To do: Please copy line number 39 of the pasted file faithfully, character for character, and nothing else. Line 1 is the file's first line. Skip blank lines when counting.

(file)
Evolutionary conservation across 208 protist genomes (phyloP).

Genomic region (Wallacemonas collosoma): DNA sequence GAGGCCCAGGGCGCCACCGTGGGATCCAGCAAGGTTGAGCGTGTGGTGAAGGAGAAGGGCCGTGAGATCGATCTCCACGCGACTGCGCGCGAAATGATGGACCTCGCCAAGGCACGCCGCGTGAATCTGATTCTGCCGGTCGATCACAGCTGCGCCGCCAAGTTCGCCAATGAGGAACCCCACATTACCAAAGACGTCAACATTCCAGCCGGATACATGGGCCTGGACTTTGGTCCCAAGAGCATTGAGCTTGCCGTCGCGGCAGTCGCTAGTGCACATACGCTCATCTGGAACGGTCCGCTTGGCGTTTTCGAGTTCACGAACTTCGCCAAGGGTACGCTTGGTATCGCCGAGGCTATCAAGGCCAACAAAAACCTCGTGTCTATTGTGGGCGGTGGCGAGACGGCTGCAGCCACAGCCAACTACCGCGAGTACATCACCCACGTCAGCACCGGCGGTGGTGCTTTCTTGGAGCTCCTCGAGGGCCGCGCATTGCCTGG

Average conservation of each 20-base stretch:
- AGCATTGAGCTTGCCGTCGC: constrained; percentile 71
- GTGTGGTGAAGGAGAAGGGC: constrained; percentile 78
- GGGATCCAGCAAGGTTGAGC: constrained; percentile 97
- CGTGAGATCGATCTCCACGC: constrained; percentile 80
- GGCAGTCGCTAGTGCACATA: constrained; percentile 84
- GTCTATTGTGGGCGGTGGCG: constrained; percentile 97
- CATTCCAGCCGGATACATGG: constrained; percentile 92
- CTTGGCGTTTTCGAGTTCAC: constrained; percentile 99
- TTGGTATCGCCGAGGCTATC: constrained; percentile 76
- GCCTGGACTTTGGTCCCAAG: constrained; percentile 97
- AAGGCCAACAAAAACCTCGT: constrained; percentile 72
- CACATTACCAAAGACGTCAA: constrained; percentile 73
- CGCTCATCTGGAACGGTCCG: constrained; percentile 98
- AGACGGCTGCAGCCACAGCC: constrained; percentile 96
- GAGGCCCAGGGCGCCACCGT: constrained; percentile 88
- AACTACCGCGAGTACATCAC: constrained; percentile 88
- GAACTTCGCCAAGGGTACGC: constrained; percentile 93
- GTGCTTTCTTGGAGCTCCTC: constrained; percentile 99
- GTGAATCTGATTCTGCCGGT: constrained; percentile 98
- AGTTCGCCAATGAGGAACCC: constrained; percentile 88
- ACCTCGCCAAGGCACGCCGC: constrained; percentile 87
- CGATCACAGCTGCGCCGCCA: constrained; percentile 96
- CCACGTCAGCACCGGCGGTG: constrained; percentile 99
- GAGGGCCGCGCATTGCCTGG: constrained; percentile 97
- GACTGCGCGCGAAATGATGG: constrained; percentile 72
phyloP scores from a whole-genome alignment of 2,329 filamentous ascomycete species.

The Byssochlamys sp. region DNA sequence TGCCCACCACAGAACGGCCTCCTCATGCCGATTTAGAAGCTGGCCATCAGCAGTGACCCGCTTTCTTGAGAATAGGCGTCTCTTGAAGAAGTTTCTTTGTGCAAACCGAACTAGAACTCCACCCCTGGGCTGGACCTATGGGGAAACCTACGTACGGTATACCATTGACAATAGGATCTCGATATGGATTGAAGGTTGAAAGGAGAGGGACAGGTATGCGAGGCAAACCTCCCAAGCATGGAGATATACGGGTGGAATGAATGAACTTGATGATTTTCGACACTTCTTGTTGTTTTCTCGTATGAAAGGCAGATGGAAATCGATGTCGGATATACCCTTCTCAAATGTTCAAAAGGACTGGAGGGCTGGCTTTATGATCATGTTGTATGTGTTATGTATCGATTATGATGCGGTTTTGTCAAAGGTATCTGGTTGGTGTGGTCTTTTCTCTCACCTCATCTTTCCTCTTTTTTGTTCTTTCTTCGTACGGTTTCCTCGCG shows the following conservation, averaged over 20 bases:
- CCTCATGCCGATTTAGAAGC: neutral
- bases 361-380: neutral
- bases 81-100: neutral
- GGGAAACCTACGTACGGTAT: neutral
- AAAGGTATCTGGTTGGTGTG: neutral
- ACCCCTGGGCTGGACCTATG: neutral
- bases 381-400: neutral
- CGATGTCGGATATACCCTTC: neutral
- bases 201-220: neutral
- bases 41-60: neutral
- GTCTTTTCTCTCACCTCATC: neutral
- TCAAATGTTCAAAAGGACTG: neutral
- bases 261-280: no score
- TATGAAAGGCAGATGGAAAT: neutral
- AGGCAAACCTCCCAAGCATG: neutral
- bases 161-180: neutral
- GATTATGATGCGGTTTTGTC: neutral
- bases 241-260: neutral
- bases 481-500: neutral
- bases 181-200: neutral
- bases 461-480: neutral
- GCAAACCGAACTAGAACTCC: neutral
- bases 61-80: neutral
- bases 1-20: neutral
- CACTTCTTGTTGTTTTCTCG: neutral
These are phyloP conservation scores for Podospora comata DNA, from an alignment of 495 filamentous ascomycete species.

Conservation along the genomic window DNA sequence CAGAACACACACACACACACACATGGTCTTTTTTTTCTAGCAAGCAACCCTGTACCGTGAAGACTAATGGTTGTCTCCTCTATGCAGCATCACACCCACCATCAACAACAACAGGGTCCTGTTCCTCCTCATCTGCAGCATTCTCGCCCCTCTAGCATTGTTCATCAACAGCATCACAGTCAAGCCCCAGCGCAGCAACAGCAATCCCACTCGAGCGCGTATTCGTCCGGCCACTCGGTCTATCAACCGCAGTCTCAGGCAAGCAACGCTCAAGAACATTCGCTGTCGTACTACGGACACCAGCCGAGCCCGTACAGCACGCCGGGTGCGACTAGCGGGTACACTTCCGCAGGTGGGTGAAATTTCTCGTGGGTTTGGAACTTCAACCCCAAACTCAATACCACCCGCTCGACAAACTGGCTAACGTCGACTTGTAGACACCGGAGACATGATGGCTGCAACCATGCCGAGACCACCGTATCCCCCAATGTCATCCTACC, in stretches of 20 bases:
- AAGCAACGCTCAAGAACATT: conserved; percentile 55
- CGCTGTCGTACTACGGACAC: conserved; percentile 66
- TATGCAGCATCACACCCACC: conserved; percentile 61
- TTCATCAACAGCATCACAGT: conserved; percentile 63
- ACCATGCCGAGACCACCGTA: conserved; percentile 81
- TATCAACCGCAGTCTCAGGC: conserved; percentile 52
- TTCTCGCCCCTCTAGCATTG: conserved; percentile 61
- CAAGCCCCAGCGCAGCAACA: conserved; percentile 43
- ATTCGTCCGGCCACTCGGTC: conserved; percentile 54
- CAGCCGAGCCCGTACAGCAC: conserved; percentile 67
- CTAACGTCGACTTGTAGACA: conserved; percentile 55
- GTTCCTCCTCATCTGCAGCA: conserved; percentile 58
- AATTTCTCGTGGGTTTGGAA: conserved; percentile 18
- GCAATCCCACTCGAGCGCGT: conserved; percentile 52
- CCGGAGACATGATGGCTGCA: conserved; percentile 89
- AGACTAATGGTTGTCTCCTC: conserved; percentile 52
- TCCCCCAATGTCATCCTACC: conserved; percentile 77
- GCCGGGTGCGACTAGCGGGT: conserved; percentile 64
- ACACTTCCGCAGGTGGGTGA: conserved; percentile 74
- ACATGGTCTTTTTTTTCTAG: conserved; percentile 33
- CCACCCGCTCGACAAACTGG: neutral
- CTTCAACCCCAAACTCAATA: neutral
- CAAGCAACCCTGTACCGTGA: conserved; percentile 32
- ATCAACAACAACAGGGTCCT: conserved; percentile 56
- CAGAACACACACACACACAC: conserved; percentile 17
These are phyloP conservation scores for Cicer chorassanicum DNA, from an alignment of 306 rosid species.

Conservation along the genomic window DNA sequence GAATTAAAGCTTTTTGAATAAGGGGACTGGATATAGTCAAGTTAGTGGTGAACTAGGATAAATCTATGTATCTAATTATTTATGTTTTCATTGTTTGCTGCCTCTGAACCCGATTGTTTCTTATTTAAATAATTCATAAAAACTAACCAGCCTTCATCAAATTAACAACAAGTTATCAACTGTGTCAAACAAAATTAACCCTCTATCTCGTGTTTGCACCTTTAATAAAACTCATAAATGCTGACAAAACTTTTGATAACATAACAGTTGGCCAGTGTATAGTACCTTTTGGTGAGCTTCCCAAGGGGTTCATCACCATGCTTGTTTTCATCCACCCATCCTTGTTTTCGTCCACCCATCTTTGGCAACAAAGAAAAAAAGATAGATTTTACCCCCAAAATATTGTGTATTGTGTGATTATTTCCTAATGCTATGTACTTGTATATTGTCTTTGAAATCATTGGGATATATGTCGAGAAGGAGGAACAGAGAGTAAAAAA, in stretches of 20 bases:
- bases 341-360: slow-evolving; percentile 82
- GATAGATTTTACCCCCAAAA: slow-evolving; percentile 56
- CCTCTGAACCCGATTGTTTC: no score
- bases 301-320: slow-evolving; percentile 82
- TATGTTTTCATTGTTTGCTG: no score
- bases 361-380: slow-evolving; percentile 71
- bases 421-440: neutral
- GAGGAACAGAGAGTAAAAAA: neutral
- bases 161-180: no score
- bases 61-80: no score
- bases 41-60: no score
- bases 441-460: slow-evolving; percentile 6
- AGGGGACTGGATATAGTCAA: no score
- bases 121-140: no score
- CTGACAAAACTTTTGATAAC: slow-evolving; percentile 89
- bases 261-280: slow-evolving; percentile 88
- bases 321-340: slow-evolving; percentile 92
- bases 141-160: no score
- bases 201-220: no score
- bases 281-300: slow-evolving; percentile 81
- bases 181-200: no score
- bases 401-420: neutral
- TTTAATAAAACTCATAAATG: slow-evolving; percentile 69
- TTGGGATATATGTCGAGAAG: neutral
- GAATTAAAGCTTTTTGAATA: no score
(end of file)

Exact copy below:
- bases 201-220: neutral